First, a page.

The failure to address the concerns of Burma’s ethnic groups lies at the heart of Burma’s problems. Burma’s ethnic minorities have been struggling for ethnic and political rights for decades as successive dictators in Burma have pursued a policy of ‘Burmanisation’, which ranges from repressing the teaching of ethnic history, language and culture, to military attacks against civilians.
Lack of a reliable census makes it impossible to more than roughly estimate the composition of Burma’s ethnic mosaic or its total population. Some experts suggest existing population data is skewed to exaggerate the number of Burman, who are the largest single ethnic group. According to available statistics, they comprise about two-thirds of Burma’s approximately 50 million people, and dominate the army and government. Most of Burma’s ethnic minorities inhabit areas along the country’s mountainous frontiers. Karen and Shan groups comprise about 10% each, while Akha, Chin, Chinese, Danu, Indian, Kachin, Karenni, Kayan, Kokang, Lahu, Mon, Naga, Palaung, Pao, Rakhine, Rohingya, Tavoyan, and Wa peoples each constitute 5% or less of the population.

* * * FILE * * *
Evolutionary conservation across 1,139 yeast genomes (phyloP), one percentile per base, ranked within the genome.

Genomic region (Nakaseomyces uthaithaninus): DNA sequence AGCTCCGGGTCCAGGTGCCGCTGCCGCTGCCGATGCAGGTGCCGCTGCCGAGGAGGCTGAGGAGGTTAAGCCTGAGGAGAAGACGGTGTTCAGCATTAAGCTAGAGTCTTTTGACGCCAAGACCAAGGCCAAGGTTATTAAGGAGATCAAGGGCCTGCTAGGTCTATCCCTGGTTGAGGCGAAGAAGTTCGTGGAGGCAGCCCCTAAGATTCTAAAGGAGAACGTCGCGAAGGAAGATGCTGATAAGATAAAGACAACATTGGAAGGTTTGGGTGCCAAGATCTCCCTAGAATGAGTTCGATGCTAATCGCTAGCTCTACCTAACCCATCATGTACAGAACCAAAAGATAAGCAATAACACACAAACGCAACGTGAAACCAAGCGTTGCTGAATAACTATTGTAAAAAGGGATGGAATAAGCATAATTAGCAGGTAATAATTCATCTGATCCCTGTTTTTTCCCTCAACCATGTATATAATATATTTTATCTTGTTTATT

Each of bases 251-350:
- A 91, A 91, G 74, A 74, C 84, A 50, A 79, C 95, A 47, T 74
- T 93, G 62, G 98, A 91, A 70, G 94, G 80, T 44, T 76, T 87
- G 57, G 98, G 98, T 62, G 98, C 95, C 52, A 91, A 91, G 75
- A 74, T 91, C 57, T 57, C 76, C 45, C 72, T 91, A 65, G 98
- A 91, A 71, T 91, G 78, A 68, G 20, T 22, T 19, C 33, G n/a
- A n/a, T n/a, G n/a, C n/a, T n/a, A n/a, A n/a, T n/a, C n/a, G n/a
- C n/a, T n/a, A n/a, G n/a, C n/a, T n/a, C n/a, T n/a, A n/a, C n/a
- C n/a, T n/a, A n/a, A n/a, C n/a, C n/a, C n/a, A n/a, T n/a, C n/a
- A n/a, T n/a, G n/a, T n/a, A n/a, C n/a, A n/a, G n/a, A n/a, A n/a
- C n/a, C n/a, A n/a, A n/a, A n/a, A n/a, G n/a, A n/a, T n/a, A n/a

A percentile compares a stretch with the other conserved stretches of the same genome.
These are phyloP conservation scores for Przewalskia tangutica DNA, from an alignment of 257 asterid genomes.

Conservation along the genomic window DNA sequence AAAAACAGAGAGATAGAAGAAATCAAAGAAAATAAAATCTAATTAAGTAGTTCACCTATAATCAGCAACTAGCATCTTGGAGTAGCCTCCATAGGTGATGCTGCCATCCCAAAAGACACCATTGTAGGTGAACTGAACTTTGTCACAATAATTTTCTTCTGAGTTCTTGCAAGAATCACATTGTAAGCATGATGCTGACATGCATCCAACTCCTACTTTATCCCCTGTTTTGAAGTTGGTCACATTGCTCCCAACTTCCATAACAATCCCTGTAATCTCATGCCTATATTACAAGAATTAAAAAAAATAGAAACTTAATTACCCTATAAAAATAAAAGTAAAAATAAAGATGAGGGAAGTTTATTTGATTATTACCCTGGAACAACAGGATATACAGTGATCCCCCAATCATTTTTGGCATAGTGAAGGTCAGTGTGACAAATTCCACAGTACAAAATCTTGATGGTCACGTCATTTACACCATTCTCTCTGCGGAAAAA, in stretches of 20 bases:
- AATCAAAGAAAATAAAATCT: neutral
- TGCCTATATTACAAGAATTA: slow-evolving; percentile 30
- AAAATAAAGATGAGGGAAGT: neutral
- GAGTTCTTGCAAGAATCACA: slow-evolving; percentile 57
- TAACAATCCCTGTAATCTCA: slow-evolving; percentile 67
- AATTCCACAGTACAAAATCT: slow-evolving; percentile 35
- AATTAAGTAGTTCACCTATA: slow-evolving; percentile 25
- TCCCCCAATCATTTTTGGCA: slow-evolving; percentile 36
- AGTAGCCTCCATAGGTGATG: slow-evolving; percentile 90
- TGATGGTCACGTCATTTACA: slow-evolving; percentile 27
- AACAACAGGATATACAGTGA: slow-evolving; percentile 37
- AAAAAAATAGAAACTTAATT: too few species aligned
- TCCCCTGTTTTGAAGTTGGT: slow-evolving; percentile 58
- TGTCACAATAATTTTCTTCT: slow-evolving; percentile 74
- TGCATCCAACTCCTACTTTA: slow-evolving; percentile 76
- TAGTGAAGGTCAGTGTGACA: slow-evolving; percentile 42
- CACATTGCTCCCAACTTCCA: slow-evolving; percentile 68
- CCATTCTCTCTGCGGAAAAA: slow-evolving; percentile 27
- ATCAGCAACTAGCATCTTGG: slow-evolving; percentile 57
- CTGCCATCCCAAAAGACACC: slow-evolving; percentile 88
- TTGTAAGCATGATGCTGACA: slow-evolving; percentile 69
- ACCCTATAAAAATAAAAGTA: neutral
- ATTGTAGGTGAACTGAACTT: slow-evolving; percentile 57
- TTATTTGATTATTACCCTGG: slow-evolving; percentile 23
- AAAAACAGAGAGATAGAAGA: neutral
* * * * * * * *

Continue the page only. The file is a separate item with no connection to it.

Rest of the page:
Burma has experienced a long history of migration and conflict among various ethnic groups along fluid frontiers, which were finally fixed only during British imperial rule from the 1820s to 1948. Under British control, diverse peoples far from Rangoon were brought under at least nominal central administration. Yet many areas remained effectively self-ruled, with only a thin veneer of imperial oversight. During World War II, while many Burman joined Japanese forces, many minority ethnic groups remained loyal to Britain. This reflected a genuine desire for independence on the part of both groups; Burmans struggling to be free of the British colonial yoke, and ethnic minorities wishing to escape Burman domination.
The Union of Burma became independent in I948 only after extensive negotiations led by General Aung San, who convinced most ethnic minority groups to join the new union. The Panglong Agreement of 1947 outlined minority rights and specifically gave the Shan and Karenni peoples the option to secede from the union a decade after independence. Yet these constitutional guarantees were never fully respected. Almost immediately upon independence, Burma was thrown into a series of brutal ethnic wars that have continued with varying intensity to this day.